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The European Genome-Phenome Archive enables the sharing and processing of sensitive information all across the EU.
FREMONT, CA: A network is anticipated to be established by research organisations to share sensitive health data all across the globe. As a pilot measure in accessing federated networks for the sharing of genomic data, the European Genome-Phenome Archive(EGA) is processing the collaboration agreements with national nodes. Additionally, the federated EGA aims at sponsoring data reuse, reproducibility, acceleration of biomedical research, and improved medical health via secure and efficient management of human omics data.
Generated by research initiatives, the sensitive human omics data are facilitated via specialist repositories, enabling services for data submission, access, and recovery. One testament to this repository measure is EGA, which is jointly managed by the European Biology Laboratory’s European Bioinformatics Institute (EMBL-EBI) and the Genomic Regulation Centre. Countries in the realm are introducing personalised medicine programmes to generate data from national initiatives and promote a transition in human genomics to shift from a research-driven to a research-funding space through healthcare. However, the clinical context-generated data are more highly confidential than typical research data and hence require prioritised governance that is agreeable with the national data protection legislation.
Generally, a federated EGA facilitates a network of connected sources for the transnational discovery and access of human omic data besides heeding jurisdictional data protection and regulations to overcome the hurdles in the sector. In the due course, its infrastructure enables supporting the European initiatives goals’ like the 1+ Million Genomes initiative (1+MG), the European Data Space, and an increased number of EU-funded 1+MG implementation projects that encompasses Beyond 1 Million Genomes.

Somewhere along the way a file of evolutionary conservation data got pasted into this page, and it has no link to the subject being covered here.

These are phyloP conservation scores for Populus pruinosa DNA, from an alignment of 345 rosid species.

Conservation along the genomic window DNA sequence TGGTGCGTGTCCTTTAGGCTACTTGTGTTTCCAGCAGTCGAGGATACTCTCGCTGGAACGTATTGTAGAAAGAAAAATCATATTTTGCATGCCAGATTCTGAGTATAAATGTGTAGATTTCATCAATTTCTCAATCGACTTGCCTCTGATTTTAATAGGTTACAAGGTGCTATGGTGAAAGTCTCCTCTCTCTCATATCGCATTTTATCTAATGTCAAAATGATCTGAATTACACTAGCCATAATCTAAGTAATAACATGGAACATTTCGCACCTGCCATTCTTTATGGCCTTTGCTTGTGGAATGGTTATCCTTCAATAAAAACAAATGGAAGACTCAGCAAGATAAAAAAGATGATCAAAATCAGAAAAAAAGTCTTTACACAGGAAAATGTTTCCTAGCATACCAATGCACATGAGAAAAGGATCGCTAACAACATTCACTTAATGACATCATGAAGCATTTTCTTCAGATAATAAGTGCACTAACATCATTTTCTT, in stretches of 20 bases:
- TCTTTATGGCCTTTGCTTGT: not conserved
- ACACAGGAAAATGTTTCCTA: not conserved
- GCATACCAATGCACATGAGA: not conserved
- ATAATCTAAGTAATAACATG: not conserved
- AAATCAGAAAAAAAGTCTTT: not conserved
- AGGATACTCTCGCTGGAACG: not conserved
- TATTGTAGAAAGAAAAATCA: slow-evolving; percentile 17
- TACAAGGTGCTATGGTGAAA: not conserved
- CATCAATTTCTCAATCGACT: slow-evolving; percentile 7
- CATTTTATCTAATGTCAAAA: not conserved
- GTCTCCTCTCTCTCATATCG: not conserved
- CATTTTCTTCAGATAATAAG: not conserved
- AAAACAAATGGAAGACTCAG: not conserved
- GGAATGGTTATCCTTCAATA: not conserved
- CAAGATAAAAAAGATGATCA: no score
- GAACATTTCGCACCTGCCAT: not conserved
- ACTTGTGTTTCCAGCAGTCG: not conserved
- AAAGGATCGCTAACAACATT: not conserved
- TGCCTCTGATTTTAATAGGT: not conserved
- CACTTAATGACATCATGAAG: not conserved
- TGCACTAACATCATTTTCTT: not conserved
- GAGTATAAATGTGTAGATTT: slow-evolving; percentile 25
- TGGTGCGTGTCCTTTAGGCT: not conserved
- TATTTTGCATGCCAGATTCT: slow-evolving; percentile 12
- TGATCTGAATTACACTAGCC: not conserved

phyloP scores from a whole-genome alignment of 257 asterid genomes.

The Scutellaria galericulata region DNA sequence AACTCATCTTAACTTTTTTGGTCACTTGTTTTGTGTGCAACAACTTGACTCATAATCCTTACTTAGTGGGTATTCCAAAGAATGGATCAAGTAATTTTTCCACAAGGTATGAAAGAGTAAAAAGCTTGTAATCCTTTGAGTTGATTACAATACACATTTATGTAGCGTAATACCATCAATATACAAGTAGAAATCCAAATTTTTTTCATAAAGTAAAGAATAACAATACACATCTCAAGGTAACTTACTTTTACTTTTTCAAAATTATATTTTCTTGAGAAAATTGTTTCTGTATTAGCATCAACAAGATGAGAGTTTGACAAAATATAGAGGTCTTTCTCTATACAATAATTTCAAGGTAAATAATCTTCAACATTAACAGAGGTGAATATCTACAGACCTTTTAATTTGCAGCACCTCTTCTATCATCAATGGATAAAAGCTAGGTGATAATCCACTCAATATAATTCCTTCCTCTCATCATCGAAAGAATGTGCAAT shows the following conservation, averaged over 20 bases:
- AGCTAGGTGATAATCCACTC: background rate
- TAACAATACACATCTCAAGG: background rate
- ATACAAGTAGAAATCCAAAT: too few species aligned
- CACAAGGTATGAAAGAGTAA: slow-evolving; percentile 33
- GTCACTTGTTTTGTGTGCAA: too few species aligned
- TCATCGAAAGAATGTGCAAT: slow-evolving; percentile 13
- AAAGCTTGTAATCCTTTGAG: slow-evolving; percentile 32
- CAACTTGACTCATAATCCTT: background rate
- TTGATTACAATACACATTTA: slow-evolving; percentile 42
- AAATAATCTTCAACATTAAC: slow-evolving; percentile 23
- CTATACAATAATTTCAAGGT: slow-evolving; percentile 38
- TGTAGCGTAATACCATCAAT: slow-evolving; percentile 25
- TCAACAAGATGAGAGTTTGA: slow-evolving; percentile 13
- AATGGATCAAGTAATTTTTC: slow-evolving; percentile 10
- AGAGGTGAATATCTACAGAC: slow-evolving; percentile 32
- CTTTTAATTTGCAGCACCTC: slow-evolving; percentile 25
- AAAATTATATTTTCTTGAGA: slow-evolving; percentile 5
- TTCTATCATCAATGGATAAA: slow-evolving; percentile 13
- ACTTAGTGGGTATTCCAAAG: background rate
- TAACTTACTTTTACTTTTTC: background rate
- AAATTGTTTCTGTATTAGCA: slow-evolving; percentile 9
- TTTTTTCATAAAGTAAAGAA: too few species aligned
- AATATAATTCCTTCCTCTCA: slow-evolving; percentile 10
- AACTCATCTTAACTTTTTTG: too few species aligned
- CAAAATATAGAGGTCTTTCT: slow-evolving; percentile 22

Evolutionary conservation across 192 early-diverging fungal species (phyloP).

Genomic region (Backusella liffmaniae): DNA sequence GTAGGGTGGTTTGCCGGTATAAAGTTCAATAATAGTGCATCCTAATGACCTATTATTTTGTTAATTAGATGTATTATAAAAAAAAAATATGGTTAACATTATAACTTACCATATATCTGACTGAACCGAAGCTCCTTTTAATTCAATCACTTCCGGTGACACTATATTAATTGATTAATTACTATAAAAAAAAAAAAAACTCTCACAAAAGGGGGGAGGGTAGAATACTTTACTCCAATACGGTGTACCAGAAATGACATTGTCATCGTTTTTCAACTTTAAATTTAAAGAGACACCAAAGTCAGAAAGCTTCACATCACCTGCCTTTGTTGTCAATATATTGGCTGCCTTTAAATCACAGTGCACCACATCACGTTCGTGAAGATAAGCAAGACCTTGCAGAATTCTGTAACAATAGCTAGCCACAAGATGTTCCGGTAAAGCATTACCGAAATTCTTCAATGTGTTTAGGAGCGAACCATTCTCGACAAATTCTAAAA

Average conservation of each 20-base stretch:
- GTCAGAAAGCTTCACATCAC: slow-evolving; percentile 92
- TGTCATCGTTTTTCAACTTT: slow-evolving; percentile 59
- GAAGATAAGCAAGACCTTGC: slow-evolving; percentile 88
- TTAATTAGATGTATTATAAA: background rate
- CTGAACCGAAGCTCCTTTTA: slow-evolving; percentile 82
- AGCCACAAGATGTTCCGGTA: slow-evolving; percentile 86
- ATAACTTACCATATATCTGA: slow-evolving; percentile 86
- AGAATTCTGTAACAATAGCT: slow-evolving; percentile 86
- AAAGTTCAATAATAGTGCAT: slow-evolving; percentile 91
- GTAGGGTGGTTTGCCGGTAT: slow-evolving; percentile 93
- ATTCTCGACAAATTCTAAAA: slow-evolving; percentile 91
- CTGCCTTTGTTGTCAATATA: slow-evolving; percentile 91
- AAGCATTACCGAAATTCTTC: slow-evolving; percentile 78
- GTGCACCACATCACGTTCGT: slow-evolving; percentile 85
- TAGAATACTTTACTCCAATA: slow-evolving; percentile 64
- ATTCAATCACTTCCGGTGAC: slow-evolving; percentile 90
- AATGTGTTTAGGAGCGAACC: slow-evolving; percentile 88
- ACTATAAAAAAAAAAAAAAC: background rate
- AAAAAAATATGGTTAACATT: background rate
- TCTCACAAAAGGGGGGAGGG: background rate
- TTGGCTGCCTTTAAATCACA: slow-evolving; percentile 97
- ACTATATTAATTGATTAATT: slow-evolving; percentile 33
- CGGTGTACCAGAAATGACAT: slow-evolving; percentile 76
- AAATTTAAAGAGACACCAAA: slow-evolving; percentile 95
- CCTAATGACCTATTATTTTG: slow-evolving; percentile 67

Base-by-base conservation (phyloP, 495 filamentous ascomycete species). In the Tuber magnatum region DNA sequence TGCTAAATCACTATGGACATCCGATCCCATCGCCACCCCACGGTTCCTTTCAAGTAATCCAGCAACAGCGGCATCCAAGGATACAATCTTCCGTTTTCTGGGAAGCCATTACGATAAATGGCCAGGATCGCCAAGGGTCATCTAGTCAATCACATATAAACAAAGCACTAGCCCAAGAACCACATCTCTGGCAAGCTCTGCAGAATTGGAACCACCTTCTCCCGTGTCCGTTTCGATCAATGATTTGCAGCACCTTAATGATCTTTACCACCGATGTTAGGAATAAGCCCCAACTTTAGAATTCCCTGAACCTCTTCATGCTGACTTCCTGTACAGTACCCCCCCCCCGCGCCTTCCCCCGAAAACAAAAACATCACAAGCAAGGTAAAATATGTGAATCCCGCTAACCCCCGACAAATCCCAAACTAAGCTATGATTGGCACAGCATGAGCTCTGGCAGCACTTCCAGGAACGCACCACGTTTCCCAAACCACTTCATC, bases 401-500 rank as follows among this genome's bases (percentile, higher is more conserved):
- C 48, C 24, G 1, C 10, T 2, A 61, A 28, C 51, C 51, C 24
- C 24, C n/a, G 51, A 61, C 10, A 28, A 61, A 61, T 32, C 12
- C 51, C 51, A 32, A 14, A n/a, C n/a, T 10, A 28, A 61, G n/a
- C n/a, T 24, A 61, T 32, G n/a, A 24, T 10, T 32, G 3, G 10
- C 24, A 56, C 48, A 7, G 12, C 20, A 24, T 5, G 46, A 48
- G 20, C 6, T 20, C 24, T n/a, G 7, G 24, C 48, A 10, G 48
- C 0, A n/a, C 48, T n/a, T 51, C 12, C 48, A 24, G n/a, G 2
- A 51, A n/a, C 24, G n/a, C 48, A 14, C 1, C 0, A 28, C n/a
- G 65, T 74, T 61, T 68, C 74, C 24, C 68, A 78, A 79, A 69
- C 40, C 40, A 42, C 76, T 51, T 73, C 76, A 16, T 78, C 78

The approach aims at processing global discoveries within its network per structure nodes, which are typically funded and operated. Several transnational and national initiatives and multiple parallel efforts provide the technical and legal frameworks for the effective establishment of a Federated EGA. Hence, five nodes—Finland, Germany, Norway, Spain, and Sweden—signed the collaboration agreements and were appointed as members of the EGA.
Finland-based IT Centres for Science facilitates data management services relying on the national laws and requirements of the EU's General Data Protection Regulation(GDPR). They provide sensitive research data with tools and support from collection to analysis, publication, and authorised re-use. Meanwhile, the German-based Genome-Phenome services bestow an ethical and legal framework in addition to the national infrastructure for an adequate balance in Omic data usage and data protection. Similarly, Norway holds the Sensitive Data Service (TSD) as the key component of its infrastructure. Spain often stores sensitive biomedical data via national services. Meanwhile, Sweden utilises a secure data archive platform to handle sensitive datasets.
Hence, a federated European Genome-Phenome Archive enables in accessing human omics data, concerning their health and thus favours consistency in clinical trials.